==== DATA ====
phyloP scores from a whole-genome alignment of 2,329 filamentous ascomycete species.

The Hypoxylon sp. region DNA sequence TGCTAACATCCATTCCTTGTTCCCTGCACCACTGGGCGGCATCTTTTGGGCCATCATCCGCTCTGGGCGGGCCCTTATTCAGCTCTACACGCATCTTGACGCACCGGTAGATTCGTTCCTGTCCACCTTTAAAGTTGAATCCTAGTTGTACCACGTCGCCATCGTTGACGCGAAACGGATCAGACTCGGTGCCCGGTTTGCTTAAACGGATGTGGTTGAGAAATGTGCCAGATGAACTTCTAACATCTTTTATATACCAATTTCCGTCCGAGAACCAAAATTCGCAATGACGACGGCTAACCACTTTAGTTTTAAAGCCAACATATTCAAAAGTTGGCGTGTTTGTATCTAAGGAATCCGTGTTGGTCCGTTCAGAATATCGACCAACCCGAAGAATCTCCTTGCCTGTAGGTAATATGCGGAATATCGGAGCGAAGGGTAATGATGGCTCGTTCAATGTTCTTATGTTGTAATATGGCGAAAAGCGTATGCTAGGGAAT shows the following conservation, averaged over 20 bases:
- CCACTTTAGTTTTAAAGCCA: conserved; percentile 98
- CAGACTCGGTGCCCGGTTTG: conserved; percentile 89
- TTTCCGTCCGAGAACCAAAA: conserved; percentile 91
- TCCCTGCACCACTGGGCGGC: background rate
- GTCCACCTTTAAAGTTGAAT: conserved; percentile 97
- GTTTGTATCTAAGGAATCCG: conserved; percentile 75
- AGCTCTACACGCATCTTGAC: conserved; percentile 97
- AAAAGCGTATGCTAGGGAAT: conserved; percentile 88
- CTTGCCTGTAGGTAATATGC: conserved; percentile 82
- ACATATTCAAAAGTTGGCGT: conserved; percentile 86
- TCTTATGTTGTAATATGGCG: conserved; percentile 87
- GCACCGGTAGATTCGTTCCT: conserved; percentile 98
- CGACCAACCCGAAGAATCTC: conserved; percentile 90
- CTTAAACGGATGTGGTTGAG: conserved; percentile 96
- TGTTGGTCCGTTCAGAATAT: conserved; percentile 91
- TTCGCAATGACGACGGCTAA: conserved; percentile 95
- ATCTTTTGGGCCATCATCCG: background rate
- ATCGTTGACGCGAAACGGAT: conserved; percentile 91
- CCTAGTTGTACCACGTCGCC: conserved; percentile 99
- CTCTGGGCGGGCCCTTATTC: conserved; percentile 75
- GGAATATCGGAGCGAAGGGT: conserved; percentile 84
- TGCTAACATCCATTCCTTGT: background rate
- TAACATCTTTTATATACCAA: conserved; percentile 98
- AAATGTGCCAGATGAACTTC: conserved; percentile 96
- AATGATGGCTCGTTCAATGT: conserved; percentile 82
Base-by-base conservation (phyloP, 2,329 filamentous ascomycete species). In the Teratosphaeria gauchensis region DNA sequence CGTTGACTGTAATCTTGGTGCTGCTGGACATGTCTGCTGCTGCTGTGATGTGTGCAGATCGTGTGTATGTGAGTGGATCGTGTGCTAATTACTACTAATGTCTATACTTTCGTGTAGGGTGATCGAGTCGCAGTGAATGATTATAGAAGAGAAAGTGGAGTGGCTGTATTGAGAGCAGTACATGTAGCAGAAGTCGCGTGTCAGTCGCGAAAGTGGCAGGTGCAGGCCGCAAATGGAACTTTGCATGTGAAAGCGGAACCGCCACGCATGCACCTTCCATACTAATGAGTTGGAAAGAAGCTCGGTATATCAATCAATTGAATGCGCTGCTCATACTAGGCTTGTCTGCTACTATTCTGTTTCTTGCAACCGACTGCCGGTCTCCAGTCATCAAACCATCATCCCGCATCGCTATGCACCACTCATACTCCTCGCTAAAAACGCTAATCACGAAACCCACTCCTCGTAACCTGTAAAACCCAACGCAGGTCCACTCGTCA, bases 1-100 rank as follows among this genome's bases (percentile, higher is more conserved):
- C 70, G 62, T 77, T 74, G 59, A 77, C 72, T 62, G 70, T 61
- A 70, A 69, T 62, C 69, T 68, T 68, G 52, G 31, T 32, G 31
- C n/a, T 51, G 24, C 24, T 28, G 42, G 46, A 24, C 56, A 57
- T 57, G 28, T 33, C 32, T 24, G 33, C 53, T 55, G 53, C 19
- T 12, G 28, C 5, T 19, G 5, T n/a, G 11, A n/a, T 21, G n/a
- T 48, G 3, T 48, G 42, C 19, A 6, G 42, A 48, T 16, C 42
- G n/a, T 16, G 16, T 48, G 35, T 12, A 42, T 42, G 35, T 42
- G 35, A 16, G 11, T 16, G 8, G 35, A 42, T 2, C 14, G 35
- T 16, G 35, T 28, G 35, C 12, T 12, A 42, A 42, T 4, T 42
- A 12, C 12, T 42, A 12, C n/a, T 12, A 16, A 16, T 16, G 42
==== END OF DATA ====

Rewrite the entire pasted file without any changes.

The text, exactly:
phyloP scores from a whole-genome alignment of 2,329 filamentous ascomycete species.

The Hypoxylon sp. region DNA sequence TGCTAACATCCATTCCTTGTTCCCTGCACCACTGGGCGGCATCTTTTGGGCCATCATCCGCTCTGGGCGGGCCCTTATTCAGCTCTACACGCATCTTGACGCACCGGTAGATTCGTTCCTGTCCACCTTTAAAGTTGAATCCTAGTTGTACCACGTCGCCATCGTTGACGCGAAACGGATCAGACTCGGTGCCCGGTTTGCTTAAACGGATGTGGTTGAGAAATGTGCCAGATGAACTTCTAACATCTTTTATATACCAATTTCCGTCCGAGAACCAAAATTCGCAATGACGACGGCTAACCACTTTAGTTTTAAAGCCAACATATTCAAAAGTTGGCGTGTTTGTATCTAAGGAATCCGTGTTGGTCCGTTCAGAATATCGACCAACCCGAAGAATCTCCTTGCCTGTAGGTAATATGCGGAATATCGGAGCGAAGGGTAATGATGGCTCGTTCAATGTTCTTATGTTGTAATATGGCGAAAAGCGTATGCTAGGGAAT shows the following conservation, averaged over 20 bases:
- CCACTTTAGTTTTAAAGCCA: conserved; percentile 98
- CAGACTCGGTGCCCGGTTTG: conserved; percentile 89
- TTTCCGTCCGAGAACCAAAA: conserved; percentile 91
- TCCCTGCACCACTGGGCGGC: background rate
- GTCCACCTTTAAAGTTGAAT: conserved; percentile 97
- GTTTGTATCTAAGGAATCCG: conserved; percentile 75
- AGCTCTACACGCATCTTGAC: conserved; percentile 97
- AAAAGCGTATGCTAGGGAAT: conserved; percentile 88
- CTTGCCTGTAGGTAATATGC: conserved; percentile 82
- ACATATTCAAAAGTTGGCGT: conserved; percentile 86
- TCTTATGTTGTAATATGGCG: conserved; percentile 87
- GCACCGGTAGATTCGTTCCT: conserved; percentile 98
- CGACCAACCCGAAGAATCTC: conserved; percentile 90
- CTTAAACGGATGTGGTTGAG: conserved; percentile 96
- TGTTGGTCCGTTCAGAATAT: conserved; percentile 91
- TTCGCAATGACGACGGCTAA: conserved; percentile 95
- ATCTTTTGGGCCATCATCCG: background rate
- ATCGTTGACGCGAAACGGAT: conserved; percentile 91
- CCTAGTTGTACCACGTCGCC: conserved; percentile 99
- CTCTGGGCGGGCCCTTATTC: conserved; percentile 75
- GGAATATCGGAGCGAAGGGT: conserved; percentile 84
- TGCTAACATCCATTCCTTGT: background rate
- TAACATCTTTTATATACCAA: conserved; percentile 98
- AAATGTGCCAGATGAACTTC: conserved; percentile 96
- AATGATGGCTCGTTCAATGT: conserved; percentile 82
Base-by-base conservation (phyloP, 2,329 filamentous ascomycete species). In the Teratosphaeria gauchensis region DNA sequence CGTTGACTGTAATCTTGGTGCTGCTGGACATGTCTGCTGCTGCTGTGATGTGTGCAGATCGTGTGTATGTGAGTGGATCGTGTGCTAATTACTACTAATGTCTATACTTTCGTGTAGGGTGATCGAGTCGCAGTGAATGATTATAGAAGAGAAAGTGGAGTGGCTGTATTGAGAGCAGTACATGTAGCAGAAGTCGCGTGTCAGTCGCGAAAGTGGCAGGTGCAGGCCGCAAATGGAACTTTGCATGTGAAAGCGGAACCGCCACGCATGCACCTTCCATACTAATGAGTTGGAAAGAAGCTCGGTATATCAATCAATTGAATGCGCTGCTCATACTAGGCTTGTCTGCTACTATTCTGTTTCTTGCAACCGACTGCCGGTCTCCAGTCATCAAACCATCATCCCGCATCGCTATGCACCACTCATACTCCTCGCTAAAAACGCTAATCACGAAACCCACTCCTCGTAACCTGTAAAACCCAACGCAGGTCCACTCGTCA, bases 1-100 rank as follows among this genome's bases (percentile, higher is more conserved):
- C 70, G 62, T 77, T 74, G 59, A 77, C 72, T 62, G 70, T 61
- A 70, A 69, T 62, C 69, T 68, T 68, G 52, G 31, T 32, G 31
- C n/a, T 51, G 24, C 24, T 28, G 42, G 46, A 24, C 56, A 57
- T 57, G 28, T 33, C 32, T 24, G 33, C 53, T 55, G 53, C 19
- T 12, G 28, C 5, T 19, G 5, T n/a, G 11, A n/a, T 21, G n/a
- T 48, G 3, T 48, G 42, C 19, A 6, G 42, A 48, T 16, C 42
- G n/a, T 16, G 16, T 48, G 35, T 12, A 42, T 42, G 35, T 42
- G 35, A 16, G 11, T 16, G 8, G 35, A 42, T 2, C 14, G 35
- T 16, G 35, T 28, G 35, C 12, T 12, A 42, A 42, T 4, T 42
- A 12, C 12, T 42, A 12, C n/a, T 12, A 16, A 16, T 16, G 42